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British Columbia Ancient Forests News
Ancient Forest with some of the largest cedar trees in B.C. will be class A park
Vancouver Sun, March 16, 2016A unique rainforest comprised of some of the largest cedar trees in British Columbia is set to become a provincial park.
Great news! The province has established a new 11,900 hectare protected area east of Prince George that includes important tracts of the famous ancient redcedar groves in the inland temperate rainforest. Thanks to the Lheidli T'enneh First Nation, the Northern Wetbelt Working Group (who have been working for a substantially more extensive, science-based protected areas network in the region to protect more of the inland temperate rainforest) and the province for this important step forward in old-growth forest protection!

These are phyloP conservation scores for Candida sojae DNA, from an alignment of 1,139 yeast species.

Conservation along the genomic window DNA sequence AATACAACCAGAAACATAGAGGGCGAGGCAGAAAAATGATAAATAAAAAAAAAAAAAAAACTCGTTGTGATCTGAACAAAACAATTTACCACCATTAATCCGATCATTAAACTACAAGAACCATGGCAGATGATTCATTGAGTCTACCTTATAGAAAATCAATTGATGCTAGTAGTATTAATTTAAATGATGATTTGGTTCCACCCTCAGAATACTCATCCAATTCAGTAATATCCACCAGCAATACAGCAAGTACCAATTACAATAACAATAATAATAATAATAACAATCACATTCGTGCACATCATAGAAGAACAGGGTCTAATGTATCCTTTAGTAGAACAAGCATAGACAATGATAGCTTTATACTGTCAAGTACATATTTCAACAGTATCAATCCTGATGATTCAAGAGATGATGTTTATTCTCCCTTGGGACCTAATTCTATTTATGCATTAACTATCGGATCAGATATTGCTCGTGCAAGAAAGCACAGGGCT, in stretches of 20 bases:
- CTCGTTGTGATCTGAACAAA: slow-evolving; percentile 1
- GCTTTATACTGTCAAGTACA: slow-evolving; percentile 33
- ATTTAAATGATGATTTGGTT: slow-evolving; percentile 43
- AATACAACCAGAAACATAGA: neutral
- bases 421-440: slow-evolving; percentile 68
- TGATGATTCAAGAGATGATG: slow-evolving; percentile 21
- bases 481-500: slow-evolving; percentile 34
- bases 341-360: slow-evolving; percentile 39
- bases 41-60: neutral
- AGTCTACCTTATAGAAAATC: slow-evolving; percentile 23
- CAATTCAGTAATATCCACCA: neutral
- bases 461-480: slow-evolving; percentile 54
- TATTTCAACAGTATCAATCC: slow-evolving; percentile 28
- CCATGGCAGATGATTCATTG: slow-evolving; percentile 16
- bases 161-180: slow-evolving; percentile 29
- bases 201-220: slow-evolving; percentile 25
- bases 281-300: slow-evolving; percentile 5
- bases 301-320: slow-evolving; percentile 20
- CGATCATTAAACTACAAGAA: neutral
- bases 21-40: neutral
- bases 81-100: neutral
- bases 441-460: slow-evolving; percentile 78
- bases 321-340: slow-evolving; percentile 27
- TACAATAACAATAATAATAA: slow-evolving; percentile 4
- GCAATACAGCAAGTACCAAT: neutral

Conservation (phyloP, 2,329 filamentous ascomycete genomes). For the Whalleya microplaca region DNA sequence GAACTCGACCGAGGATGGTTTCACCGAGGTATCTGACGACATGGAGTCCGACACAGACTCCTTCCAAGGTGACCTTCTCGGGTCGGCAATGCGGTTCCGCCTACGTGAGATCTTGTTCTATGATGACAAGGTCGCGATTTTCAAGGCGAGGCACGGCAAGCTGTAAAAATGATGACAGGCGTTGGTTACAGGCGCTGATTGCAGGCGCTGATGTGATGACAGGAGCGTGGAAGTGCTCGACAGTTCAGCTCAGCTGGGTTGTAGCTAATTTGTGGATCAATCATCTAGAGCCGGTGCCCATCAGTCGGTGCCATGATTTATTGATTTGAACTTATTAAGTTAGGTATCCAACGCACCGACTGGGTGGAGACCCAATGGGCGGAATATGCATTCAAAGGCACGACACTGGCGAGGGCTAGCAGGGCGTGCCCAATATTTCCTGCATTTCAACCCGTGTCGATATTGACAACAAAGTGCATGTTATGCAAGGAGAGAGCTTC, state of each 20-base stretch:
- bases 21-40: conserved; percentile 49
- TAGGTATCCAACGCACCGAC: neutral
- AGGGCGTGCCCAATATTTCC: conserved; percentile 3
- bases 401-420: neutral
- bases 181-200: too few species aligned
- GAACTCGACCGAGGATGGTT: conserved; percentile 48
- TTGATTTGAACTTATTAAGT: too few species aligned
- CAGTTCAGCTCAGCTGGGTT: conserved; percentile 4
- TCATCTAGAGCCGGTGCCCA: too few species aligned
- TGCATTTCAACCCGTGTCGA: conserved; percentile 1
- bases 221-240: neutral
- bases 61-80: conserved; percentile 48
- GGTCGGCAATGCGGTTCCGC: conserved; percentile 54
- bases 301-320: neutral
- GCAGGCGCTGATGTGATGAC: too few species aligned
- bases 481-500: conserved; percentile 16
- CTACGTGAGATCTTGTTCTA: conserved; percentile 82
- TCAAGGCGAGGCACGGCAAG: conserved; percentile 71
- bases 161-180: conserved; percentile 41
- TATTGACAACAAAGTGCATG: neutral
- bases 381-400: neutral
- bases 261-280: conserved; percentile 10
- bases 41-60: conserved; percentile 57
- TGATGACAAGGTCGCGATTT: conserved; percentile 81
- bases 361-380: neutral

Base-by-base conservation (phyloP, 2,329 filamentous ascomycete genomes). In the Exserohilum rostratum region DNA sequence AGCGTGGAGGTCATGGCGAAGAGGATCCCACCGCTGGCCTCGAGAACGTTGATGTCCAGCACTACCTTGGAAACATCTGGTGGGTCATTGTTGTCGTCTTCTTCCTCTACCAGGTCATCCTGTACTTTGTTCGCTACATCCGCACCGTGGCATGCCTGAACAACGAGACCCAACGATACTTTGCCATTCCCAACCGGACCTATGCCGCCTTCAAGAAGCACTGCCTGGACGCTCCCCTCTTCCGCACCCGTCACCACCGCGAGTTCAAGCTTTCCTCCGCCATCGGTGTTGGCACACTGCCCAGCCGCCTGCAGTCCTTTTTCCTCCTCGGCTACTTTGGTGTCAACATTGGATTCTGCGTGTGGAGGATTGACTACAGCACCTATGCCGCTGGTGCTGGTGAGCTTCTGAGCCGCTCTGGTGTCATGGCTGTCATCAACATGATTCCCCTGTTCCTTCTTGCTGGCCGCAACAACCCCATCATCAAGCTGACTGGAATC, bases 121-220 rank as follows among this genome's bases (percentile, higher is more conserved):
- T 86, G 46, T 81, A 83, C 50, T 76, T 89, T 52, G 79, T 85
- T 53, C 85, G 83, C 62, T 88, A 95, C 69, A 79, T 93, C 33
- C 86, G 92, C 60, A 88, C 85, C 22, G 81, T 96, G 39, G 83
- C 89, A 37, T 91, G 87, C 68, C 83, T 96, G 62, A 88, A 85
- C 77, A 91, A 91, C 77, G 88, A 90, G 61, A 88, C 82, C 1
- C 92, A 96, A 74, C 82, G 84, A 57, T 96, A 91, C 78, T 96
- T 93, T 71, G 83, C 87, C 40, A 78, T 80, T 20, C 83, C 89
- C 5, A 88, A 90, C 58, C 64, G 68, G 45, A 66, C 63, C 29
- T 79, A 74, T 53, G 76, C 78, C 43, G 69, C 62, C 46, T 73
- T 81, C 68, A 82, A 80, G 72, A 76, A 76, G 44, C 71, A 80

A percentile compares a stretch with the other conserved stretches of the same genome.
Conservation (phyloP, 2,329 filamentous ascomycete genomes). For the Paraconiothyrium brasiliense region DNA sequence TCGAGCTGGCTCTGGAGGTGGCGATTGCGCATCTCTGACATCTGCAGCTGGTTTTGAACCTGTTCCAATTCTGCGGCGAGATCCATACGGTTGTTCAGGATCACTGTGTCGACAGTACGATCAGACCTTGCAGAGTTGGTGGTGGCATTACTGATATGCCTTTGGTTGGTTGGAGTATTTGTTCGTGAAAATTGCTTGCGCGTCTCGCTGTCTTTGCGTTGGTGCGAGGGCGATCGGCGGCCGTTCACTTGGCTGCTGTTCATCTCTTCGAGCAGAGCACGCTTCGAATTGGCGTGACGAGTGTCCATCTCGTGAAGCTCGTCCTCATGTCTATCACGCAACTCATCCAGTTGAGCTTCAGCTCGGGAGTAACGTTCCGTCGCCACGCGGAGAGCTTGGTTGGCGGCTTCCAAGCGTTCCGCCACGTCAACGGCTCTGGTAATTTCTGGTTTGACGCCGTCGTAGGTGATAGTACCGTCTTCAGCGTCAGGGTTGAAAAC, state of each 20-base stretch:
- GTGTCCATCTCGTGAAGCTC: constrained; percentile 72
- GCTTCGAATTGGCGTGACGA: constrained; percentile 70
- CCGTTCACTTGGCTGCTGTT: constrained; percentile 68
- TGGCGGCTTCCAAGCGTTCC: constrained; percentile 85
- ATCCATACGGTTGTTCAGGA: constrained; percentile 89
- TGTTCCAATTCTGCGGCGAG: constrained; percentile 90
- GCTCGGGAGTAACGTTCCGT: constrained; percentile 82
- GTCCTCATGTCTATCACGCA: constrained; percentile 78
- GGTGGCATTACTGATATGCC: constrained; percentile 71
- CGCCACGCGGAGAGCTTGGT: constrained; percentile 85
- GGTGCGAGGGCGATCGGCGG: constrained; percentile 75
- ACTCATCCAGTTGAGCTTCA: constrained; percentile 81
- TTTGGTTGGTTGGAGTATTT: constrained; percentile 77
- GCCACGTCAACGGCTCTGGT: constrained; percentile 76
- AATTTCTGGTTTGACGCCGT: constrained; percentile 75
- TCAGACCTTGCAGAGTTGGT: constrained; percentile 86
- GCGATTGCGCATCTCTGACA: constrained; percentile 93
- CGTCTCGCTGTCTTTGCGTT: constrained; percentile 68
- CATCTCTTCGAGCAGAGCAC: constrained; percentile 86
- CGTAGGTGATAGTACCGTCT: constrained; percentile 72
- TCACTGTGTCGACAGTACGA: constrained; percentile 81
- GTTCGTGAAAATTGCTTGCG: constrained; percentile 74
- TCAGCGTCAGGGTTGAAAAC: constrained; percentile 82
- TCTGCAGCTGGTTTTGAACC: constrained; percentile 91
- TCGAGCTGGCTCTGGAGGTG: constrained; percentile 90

Also take note you can still sign-on to the Northern Wetbelt Working Group's letter for expanded protection in the region (if you haven't already) at: https://docs.google.com/forms/d/16hq-R8ZOylR-wLSz9OjbxRdf4NYHYnG9Uo1Lu12qr0U/viewform
Premier Christy Clark has announced that 119 square kilometres of forest in northern B.C. will become a class A provincial park under legislation to be introduced Wednesday.
The designation would protect the Ancient Forest, also known as Chun T'oh Wudujut to local First Nations, from timber harvesting and other commercial activity.
Located about 120 kilometres east of Prince George, the forest is part of the only known inland temperate rainforest in the world, and is home to many different plant and wildlife species.
Prince George MLA Shirley Bond says in a release that the 1,000-year-old trees are "historical natural wonders" with trunks measuring up to 16 metres around.
The province is also planning to work with the federal government to have the area considered as a UNESCO World Heritage Site based on the outstanding value of the ancient trees.